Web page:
LA Southwest QB Theo Scott

Mostly known as "Theo" to his friends, Theodisthree Scott, Los Angeles Southwest College quarterback, has very creative parents. "They thought ‘Thoedisthree' was more unique than using the number 3," said Scott.

"Both my father and grandfather were named ‘Theodis.'"

Scott is unique in many other respects, especially on the football field. At 6'3, 205, he has plenty of size. He also runs a 4.42 in the 40 and, on the track team, 10.8 in the 100 meters. That means he's not only fast, he's part cheetah! Throw in his can-do attitude and you have a decidedly unique package.  

"I believe in prayer, focus, and hard work. I'm a Christian, that's first and foremost. And I love playing quarterback. Last summer the coaches had me throwing 600 – 700 balls in the gym every day."

But things haven't always been easy for the articulate signal-caller. At Long Beach Poly High School he was not the starter, yet he still found the field often enough to rack up 300 yards rushing, over 2,000 yards passing, and 27 TDs in his senior year. Not bad for only playing the second half of games.

"After high school, I walked on at Cal," he said. "I spent a season there, and made my name on the scout team. I took tremendous pride in giving the first-team defense a lot of headaches during practice."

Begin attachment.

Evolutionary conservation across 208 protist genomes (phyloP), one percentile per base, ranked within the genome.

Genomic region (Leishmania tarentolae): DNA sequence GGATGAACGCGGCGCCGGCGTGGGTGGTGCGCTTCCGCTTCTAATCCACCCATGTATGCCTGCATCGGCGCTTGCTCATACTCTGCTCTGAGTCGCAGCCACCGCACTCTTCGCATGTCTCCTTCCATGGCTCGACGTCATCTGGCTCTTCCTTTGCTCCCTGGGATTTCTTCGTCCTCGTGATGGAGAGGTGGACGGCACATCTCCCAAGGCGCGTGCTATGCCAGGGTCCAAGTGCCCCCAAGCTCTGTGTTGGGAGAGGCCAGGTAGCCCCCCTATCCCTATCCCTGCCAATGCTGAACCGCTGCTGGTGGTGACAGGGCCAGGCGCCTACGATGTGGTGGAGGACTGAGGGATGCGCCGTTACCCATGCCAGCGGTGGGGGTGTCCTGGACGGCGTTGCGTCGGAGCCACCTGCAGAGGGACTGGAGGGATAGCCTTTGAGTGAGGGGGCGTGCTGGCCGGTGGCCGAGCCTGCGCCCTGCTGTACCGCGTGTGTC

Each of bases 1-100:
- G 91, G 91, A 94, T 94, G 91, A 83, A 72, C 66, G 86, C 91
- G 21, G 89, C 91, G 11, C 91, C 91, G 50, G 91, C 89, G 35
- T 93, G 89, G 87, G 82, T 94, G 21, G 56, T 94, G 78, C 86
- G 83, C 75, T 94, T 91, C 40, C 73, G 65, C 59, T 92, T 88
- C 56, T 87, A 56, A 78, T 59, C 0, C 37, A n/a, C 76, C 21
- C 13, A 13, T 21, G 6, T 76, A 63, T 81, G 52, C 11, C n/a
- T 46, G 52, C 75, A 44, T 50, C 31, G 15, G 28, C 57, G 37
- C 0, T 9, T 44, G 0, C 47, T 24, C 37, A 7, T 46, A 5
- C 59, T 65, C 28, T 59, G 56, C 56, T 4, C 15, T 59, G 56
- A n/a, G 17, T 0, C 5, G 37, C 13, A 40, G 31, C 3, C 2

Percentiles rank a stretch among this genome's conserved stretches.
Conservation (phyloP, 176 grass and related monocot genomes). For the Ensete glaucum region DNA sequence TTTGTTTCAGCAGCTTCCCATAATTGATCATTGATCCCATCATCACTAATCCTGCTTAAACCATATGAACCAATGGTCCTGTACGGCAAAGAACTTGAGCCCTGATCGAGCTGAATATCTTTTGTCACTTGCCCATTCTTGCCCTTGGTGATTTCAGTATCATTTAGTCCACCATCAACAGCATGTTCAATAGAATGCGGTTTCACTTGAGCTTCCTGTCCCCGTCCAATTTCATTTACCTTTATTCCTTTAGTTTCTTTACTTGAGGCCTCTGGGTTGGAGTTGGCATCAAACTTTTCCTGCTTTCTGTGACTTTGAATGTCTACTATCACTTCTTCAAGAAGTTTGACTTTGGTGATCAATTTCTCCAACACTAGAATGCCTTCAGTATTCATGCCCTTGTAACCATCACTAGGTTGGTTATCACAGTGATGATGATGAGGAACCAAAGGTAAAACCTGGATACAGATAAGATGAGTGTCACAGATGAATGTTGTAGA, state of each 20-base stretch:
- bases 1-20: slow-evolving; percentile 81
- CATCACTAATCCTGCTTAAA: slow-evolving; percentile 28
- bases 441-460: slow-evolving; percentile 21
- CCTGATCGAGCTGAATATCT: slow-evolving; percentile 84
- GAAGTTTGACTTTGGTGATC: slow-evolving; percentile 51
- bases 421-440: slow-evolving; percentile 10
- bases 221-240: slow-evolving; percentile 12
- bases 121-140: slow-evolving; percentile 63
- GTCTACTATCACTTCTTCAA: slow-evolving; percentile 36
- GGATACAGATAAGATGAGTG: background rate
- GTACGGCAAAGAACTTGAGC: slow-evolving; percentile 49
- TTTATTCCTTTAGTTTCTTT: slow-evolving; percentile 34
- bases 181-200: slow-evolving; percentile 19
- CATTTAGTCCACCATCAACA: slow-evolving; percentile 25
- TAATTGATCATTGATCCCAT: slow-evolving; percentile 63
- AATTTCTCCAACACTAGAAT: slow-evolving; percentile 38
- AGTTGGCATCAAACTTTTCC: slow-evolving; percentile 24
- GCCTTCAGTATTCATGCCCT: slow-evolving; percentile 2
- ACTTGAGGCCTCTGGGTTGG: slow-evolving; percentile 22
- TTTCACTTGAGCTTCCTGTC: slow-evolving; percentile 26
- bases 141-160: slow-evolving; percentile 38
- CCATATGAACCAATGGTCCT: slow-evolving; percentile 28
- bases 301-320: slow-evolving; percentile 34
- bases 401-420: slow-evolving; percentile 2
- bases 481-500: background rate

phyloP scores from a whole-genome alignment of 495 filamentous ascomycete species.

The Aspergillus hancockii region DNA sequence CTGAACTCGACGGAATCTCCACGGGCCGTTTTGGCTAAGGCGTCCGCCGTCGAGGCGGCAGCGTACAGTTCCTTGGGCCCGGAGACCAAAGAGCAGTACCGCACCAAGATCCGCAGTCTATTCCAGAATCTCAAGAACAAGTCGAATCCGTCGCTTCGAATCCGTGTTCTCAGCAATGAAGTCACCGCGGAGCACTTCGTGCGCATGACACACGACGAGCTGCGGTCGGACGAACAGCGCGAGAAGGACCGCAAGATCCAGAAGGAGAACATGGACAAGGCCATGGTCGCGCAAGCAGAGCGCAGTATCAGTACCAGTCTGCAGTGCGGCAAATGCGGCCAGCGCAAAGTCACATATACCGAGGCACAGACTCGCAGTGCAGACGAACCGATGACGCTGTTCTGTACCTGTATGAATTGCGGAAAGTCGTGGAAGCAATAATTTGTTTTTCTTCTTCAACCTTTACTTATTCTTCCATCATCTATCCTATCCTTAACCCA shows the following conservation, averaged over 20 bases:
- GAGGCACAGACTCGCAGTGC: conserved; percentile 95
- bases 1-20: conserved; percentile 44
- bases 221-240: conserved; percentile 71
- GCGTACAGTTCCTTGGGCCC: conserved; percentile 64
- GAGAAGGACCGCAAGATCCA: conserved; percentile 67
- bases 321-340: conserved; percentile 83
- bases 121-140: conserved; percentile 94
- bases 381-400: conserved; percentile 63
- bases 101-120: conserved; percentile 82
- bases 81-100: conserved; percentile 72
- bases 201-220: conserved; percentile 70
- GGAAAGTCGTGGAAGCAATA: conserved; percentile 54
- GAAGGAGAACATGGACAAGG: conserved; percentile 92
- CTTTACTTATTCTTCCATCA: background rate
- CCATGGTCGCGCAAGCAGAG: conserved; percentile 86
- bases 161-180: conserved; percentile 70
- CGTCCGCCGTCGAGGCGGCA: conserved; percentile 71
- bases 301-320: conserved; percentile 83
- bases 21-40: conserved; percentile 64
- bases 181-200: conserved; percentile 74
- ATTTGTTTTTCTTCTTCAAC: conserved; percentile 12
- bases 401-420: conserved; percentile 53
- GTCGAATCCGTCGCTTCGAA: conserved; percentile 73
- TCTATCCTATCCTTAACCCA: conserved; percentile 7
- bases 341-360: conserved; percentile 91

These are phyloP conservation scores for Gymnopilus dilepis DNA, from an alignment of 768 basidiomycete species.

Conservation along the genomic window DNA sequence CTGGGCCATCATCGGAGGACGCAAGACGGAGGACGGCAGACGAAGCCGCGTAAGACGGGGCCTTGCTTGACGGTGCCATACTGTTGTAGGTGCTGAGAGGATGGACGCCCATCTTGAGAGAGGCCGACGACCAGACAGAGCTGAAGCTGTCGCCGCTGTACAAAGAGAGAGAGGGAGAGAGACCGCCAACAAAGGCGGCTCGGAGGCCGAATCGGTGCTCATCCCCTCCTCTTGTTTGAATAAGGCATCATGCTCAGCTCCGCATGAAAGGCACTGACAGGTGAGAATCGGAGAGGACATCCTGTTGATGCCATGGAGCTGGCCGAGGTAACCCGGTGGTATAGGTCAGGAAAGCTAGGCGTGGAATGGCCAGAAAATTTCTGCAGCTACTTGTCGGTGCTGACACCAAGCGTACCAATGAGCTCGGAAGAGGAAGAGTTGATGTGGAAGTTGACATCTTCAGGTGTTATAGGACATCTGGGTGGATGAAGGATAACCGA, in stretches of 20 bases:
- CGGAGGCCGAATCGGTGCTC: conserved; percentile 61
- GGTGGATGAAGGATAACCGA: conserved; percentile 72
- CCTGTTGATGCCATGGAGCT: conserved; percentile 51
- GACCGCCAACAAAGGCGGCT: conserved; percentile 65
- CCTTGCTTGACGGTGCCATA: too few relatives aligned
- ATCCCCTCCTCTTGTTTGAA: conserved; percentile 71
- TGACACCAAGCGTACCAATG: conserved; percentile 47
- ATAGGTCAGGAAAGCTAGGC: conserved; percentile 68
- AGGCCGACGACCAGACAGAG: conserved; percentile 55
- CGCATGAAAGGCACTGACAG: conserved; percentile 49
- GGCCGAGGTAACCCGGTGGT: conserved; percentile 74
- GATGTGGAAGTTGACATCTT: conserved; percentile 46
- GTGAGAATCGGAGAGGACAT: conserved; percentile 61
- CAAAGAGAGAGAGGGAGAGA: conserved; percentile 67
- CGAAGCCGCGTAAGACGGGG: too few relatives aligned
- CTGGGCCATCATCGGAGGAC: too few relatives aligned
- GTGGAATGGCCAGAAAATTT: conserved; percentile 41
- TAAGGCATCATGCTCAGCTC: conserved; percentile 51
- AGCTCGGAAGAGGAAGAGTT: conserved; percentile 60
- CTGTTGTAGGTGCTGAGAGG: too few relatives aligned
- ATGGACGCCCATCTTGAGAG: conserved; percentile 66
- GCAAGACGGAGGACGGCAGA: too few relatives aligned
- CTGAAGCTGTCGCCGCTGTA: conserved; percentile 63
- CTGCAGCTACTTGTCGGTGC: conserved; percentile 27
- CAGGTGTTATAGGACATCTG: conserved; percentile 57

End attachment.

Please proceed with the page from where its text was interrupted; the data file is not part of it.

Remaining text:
But when it became clear that Scott would not see any playing time in the near or distant future if he remained at quarterback, he started to look for new opportunities. That's when he hooked up with coach Cornell Ward.

"Coach Ward has been like a second father to me. There are just no words to describe how important he has been."

Scott said his favorite play in the playbook is "every play." He loves them all, especially when they work. His favorite player? Vince Young, third pick overall in last April's NFL draft. "My game and my attitude on the field are similar to Vince Young's. If you take away the run, I'll pass, and vice versa. My feeling is that there's no way your defense can stop me. No way."

Scheduled to graduate at the end of the year, Scott is anxious to continue his playing career at a Division I school in the future. But for now, his entire focus is laser-locked on the upcoming season. "If I play the way I know I can play, the future will take care of itself."


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